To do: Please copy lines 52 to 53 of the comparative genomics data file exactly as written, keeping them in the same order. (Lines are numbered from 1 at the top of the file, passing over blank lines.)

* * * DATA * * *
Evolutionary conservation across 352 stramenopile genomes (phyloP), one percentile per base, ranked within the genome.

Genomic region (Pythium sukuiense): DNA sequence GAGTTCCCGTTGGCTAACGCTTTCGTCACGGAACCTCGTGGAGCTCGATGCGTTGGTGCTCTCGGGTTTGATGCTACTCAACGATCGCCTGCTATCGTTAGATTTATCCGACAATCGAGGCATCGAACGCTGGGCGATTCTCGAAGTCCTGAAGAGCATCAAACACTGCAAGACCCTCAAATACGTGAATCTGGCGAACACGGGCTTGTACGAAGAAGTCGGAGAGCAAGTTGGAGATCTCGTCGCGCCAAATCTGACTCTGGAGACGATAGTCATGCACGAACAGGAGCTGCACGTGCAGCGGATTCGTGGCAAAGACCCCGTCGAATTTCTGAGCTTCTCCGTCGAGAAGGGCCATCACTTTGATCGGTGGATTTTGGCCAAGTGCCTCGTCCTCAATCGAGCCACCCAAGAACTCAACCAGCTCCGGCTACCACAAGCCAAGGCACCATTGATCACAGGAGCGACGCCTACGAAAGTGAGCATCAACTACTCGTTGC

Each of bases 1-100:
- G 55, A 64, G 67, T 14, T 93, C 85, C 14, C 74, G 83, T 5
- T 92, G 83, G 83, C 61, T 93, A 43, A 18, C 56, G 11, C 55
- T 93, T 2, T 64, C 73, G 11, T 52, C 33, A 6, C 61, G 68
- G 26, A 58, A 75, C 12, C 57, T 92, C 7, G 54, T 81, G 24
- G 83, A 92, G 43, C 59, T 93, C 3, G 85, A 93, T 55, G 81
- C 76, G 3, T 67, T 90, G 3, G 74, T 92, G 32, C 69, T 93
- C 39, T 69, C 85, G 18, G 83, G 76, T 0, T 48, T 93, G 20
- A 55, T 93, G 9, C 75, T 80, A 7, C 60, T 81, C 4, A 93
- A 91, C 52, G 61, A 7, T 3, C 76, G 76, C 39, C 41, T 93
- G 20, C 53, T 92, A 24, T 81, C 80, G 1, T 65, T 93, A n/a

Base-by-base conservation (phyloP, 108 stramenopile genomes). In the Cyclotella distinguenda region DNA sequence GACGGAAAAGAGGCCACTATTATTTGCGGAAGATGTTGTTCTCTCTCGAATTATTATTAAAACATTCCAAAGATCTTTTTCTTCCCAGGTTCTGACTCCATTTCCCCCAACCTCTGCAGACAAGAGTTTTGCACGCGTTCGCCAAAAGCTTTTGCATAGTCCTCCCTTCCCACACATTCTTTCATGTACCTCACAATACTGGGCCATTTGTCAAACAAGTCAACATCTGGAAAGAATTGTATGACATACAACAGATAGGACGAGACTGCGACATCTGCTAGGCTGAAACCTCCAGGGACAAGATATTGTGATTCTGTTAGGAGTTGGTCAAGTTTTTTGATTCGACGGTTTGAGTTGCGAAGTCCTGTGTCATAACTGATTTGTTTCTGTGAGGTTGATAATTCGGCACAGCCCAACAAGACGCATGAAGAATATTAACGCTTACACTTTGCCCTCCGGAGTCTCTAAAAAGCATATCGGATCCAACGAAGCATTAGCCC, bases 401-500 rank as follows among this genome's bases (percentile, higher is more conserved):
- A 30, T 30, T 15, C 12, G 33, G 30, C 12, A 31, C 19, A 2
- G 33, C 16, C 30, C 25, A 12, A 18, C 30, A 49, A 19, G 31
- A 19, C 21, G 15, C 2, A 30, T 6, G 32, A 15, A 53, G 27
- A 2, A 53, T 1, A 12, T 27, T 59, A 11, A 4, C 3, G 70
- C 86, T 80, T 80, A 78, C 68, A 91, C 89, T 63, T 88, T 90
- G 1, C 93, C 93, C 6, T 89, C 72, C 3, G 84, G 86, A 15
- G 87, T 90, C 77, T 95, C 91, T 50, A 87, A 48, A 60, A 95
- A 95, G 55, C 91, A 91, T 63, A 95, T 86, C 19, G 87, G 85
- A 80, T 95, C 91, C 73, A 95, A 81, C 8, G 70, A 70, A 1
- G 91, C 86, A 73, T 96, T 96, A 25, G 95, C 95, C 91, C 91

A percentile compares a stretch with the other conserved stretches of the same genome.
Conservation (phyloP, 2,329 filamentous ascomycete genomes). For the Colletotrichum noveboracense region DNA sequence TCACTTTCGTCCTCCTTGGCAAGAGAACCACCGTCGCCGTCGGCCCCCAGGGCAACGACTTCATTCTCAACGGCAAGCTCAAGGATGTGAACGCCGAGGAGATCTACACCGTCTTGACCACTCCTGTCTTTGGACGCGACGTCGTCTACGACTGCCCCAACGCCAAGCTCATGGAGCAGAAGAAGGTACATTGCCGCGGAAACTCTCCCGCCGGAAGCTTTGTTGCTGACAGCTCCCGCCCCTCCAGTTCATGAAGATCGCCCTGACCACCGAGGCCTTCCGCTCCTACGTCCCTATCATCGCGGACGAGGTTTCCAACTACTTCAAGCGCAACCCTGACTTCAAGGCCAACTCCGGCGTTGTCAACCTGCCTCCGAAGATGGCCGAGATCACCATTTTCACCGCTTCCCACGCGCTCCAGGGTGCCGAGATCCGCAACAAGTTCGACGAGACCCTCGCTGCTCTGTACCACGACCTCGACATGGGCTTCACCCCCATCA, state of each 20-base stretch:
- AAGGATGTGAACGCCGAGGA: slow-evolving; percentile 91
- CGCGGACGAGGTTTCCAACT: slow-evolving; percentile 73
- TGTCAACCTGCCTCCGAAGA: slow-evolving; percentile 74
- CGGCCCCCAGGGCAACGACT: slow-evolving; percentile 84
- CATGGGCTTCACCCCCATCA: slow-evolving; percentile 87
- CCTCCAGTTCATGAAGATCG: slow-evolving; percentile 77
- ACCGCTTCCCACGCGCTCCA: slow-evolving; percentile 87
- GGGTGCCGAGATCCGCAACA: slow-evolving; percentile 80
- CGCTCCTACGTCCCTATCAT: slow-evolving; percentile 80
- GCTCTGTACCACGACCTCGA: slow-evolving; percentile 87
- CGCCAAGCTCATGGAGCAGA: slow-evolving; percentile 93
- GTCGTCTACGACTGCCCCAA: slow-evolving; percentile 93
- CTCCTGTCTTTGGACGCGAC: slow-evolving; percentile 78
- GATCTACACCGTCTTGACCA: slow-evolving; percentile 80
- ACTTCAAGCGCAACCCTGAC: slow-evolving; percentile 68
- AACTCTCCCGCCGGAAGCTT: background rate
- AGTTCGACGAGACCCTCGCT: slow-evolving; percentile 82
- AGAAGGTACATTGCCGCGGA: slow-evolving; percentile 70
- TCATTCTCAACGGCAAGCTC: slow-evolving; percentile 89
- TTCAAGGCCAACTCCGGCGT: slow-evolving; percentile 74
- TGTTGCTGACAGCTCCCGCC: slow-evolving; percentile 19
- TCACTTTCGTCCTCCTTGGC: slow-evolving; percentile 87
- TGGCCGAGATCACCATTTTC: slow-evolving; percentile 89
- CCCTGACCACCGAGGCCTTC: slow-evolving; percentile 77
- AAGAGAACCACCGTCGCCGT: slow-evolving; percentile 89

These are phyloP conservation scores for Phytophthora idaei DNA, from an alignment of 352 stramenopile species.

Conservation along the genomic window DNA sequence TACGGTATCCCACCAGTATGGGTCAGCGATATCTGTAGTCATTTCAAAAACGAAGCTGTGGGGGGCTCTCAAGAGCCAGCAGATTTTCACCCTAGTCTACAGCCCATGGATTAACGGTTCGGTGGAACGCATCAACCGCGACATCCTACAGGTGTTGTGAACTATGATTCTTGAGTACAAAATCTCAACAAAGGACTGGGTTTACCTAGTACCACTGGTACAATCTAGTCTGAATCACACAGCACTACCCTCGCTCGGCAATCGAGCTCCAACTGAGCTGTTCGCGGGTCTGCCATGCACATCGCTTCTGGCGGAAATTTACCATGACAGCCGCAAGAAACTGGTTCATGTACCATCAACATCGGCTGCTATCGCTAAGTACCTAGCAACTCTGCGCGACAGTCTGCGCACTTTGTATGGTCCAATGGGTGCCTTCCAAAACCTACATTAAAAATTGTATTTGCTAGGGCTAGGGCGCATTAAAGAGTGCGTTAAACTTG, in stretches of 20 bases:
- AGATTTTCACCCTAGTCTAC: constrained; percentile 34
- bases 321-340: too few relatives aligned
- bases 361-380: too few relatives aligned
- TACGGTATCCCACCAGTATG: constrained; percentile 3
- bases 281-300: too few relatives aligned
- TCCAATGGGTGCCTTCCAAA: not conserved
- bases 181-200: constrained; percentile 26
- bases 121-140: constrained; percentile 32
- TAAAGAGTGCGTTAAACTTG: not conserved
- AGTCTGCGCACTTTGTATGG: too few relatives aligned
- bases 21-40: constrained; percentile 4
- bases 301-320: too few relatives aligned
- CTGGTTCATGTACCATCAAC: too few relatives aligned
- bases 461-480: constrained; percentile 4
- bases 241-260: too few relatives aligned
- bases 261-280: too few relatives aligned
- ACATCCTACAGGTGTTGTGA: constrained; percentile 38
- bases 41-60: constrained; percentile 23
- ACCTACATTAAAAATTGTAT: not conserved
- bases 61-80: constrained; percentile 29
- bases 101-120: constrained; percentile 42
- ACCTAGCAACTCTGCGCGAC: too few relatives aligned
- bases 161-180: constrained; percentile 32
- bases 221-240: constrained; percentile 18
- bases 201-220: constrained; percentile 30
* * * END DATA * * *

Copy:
These are phyloP conservation scores for Phytophthora idaei DNA, from an alignment of 352 stramenopile species.

Conservation along the genomic window DNA sequence TACGGTATCCCACCAGTATGGGTCAGCGATATCTGTAGTCATTTCAAAAACGAAGCTGTGGGGGGCTCTCAAGAGCCAGCAGATTTTCACCCTAGTCTACAGCCCATGGATTAACGGTTCGGTGGAACGCATCAACCGCGACATCCTACAGGTGTTGTGAACTATGATTCTTGAGTACAAAATCTCAACAAAGGACTGGGTTTACCTAGTACCACTGGTACAATCTAGTCTGAATCACACAGCACTACCCTCGCTCGGCAATCGAGCTCCAACTGAGCTGTTCGCGGGTCTGCCATGCACATCGCTTCTGGCGGAAATTTACCATGACAGCCGCAAGAAACTGGTTCATGTACCATCAACATCGGCTGCTATCGCTAAGTACCTAGCAACTCTGCGCGACAGTCTGCGCACTTTGTATGGTCCAATGGGTGCCTTCCAAAACCTACATTAAAAATTGTATTTGCTAGGGCTAGGGCGCATTAAAGAGTGCGTTAAACTTG, in stretches of 20 bases: